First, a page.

The Westland Lysander is a British army co-operation and liaison aircraft produced by Westland Aircraft that was used immediately before and during the Second World War.
Powered by a 890 hp (660 kW) Bristol Mercury XII radial piston engine.
Two forward-firing 0.303 in (7.7 mm) Browning machine guns in wheel fairings and one pintle-mounted 0.303 in (7.7 mm) Lewis or Vickers K machine gun in rear cockpit.
Optional spat-mounted stub wings carried 500 lb (230 kg) of bombs.
Four 20 lb (9.1 kg) bombs could be carried under rear fuselage.
Lysander TT Mk.I
Lysander Mk.Is converted into target tugs.
Powered by one 905 hp (675 kW) Bristol Perseus XII sleeve valve radial piston engine.
Lysander TT Mk.II
Target tug conversion of the Lysander Mk.II.
Powered by a 870 hp (650 kW) Bristol Mercury XX or 30 radial piston engine, 350 delivered from July 1940.
Twin 0.303 in (7.7 mm) Browning guns in rear cockpit.
As Lysander Mk.I, with Mercury 20 engine. Twin 0.303 in (7.7 mm) Lewis guns in rear cockpit.
Lysander Mk.III SCW
(Special Contract Westland)
Special version for clandestine operations.
No armament, long-range 150 gallon fuel tank, fixed external ladder.
Lysander TT Mk.III
Lysander Mk.Is, Mk.IIs and Mk.IIIs converted into target tugs.
Lysander TT Mk.IIIA
100 purpose-built target tugs.
P.12 Lysander Delanne
Unofficially referred to as the “Westland Wendover” Modification of the prototype Lysander K6127 to carry a 4-gun turret power-operated tail gun turret at the rearmost end of the fuselage for “beach strafing” in case of invasion of the UK.
It was fitted with a new constant section rear fuselage and a much larger tail plane with twin tails, making it a Delanne-type tandem wing, to support the additional weight of the turret aft.
Both Frazer Nash and Boulton-Paul turrets were considered but neither electrical (for the BP turret) nor hydraulic lines (for the FN turret) were installed.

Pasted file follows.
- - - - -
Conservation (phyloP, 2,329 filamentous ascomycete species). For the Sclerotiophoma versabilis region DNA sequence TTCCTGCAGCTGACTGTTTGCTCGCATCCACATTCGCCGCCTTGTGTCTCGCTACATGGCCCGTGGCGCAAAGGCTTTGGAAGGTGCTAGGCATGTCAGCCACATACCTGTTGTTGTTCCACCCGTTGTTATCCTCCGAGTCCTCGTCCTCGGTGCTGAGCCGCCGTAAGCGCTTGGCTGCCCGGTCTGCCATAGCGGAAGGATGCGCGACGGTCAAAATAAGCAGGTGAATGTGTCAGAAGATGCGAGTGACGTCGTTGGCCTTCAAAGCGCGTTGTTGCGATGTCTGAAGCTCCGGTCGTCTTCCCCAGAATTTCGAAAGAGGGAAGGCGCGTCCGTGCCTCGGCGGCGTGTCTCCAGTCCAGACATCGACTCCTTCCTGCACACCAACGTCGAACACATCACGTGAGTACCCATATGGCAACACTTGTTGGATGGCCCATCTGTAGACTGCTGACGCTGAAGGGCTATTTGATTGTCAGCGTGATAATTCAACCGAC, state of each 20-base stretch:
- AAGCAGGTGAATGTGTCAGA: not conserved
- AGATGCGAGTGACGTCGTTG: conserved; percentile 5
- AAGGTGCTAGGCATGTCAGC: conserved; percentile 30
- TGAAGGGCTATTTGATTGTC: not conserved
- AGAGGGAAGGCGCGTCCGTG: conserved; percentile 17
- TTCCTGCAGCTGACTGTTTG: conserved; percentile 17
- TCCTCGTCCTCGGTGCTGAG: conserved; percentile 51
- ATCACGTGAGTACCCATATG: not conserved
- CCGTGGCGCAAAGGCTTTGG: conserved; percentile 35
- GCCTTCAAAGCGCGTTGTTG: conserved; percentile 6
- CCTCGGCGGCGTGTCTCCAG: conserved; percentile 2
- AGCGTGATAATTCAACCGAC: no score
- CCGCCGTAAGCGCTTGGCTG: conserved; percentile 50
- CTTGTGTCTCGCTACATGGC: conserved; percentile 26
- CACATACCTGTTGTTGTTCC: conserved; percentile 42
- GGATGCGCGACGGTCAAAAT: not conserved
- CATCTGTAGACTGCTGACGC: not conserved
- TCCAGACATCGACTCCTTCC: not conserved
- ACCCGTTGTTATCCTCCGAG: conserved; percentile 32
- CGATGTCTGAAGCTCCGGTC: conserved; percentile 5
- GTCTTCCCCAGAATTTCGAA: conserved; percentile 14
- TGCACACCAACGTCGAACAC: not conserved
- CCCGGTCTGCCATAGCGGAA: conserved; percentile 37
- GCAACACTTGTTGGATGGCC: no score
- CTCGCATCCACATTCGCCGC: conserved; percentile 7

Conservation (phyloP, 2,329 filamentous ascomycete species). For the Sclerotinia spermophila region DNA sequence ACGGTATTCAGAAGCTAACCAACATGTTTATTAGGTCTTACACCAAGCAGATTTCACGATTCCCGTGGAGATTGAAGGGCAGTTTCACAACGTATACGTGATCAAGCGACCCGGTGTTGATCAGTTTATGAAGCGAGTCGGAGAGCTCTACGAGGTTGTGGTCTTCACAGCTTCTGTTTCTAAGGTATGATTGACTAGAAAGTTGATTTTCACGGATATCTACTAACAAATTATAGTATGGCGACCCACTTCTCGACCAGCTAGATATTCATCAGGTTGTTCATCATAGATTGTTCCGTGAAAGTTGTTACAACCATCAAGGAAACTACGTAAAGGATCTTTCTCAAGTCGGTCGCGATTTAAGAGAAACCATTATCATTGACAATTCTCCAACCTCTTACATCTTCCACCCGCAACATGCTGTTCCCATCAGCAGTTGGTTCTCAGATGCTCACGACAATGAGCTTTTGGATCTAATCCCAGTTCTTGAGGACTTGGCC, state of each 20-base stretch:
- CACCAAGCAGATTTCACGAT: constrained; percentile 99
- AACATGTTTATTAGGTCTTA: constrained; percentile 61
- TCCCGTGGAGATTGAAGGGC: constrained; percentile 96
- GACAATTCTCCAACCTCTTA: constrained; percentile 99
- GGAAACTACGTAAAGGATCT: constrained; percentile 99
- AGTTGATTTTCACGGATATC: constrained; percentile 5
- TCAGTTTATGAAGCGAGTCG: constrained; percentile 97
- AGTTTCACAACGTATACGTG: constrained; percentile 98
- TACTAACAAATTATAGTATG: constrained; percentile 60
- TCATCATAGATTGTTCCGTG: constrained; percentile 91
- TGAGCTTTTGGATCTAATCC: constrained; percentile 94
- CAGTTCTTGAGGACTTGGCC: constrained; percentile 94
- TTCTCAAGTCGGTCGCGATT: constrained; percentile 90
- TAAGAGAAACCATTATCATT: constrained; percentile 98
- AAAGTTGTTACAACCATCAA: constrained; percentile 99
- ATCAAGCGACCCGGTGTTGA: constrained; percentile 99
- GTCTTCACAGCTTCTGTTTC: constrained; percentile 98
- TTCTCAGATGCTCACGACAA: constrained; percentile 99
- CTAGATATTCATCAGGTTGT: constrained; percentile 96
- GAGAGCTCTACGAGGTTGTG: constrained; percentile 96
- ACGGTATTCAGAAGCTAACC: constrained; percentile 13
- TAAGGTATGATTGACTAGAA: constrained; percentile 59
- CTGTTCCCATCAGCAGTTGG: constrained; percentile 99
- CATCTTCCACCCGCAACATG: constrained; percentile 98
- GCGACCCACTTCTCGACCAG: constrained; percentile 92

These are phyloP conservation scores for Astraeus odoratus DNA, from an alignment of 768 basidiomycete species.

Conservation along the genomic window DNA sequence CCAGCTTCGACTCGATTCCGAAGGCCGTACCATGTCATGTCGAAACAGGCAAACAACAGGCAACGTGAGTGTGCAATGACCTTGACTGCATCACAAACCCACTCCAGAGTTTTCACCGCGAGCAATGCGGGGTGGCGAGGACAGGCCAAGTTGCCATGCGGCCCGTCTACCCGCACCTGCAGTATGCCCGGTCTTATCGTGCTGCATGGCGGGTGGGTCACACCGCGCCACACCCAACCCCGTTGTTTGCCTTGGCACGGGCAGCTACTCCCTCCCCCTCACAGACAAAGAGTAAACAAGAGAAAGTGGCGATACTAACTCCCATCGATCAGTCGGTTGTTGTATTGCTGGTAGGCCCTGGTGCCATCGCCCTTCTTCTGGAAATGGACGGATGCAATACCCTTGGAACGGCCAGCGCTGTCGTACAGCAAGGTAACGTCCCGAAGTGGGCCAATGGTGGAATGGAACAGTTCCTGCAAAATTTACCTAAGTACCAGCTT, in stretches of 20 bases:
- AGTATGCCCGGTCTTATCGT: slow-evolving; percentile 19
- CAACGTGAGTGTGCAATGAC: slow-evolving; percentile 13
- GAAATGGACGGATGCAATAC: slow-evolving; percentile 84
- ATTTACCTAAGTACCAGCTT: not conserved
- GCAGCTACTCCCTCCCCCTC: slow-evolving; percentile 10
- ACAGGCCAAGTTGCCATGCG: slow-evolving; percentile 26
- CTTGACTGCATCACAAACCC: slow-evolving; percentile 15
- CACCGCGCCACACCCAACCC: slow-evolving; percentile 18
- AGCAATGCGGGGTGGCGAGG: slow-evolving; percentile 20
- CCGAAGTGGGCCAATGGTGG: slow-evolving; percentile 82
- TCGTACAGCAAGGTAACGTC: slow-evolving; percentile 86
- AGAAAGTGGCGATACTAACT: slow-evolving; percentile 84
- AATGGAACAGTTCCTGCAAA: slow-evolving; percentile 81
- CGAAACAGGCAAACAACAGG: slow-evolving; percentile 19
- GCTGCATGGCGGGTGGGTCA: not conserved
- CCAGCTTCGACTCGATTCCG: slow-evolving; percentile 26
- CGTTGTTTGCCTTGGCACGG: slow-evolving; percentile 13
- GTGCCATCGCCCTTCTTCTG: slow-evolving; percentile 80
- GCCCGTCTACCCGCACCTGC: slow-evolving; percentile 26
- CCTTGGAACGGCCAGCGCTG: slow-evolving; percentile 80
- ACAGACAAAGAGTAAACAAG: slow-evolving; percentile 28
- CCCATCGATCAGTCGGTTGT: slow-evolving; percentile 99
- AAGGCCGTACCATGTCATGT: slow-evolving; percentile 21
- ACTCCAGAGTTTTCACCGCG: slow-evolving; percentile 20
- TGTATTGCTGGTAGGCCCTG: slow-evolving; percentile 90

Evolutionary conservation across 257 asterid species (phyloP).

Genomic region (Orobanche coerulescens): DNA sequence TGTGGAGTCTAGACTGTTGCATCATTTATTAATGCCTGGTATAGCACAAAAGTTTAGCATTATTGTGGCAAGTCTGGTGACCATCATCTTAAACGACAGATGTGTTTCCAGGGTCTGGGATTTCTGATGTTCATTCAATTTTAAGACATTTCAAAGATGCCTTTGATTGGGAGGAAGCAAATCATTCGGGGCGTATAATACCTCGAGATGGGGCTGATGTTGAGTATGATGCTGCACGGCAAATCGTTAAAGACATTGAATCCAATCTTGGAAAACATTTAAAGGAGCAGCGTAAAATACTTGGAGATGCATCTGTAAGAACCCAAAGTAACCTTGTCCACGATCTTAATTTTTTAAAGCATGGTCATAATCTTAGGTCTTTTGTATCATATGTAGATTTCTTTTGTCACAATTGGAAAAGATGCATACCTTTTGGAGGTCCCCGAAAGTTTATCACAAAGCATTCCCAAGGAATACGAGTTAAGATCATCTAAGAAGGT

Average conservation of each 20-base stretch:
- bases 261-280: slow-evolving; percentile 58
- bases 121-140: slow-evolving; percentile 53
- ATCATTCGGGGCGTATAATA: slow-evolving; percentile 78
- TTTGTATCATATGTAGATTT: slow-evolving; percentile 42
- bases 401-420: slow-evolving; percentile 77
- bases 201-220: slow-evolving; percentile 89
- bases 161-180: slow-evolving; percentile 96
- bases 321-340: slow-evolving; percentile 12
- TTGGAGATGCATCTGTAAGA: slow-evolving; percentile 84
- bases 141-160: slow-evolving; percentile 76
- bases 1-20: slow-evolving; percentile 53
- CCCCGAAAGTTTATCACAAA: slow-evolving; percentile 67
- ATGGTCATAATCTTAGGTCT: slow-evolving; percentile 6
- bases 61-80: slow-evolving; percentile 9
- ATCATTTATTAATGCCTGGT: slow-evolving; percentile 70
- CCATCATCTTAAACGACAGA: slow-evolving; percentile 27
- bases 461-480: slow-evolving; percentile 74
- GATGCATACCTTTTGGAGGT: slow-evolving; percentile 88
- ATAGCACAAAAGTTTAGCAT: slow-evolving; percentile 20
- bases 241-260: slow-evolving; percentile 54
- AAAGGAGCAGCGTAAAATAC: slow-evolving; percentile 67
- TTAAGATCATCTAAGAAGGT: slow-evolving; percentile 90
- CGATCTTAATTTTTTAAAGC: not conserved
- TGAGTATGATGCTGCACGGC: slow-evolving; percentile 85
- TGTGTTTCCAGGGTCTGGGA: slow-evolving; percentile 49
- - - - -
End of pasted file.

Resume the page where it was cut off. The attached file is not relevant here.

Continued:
The wing and forward fuselage remained unchanged.
Although it flew well, trials were still underway when the threat of invasion disappeared and it did not proceeded past trials, most of which were carried out with a dummy turret.
L6473 adapted with a ventral gun position, again for beach strafing.
Crashed during testing after engine failure.
In 1940 K6127 was tested with a pair of 20 mm (0.79 in) Oerlikon cannon mounted on top of the wheel fairings, and the stub wings removed, the intention was to use the aircraft against invasion barges in the threatened German invasion of Britain.
30 ft 6 in (9.30 m)
50 ft 0 in (15.24 m)
14 ft 6 in (4.42 m)
260 sq ft (24 m2)
RAF 34 modified
4,365 lb (1,980 kg)
Max take-off weight
6,330 lb (2,871 kg)
1 × Bristol Mercury XX 9-cylinder air-cooled radial piston engine, 870 hp (650 kW)
212 mph (341 km/h, 184 kn) at 5,000 ft (1,524 m)
65 mph (105 km/h, 56 kn)
600 mi (970 km, 520 nmi)
21,500 ft (6,600 m)
Time to altitude
10,000 ft (3,048 m) in 8 minutes
Take-off distance to 50 ft (15 m)
915 ft (279 m)
2x forward-firing .303 in (7.7 mm) Browning machine guns in wheel fairings and two more for the observer.
4× 20 lb (9 kg) bombs
1x drop tank (fuel or cargo) under rear fuselage and/or 500 lb (227 kg) of bombs or drop tanks on undercarriage stub wing hard points (if fitted).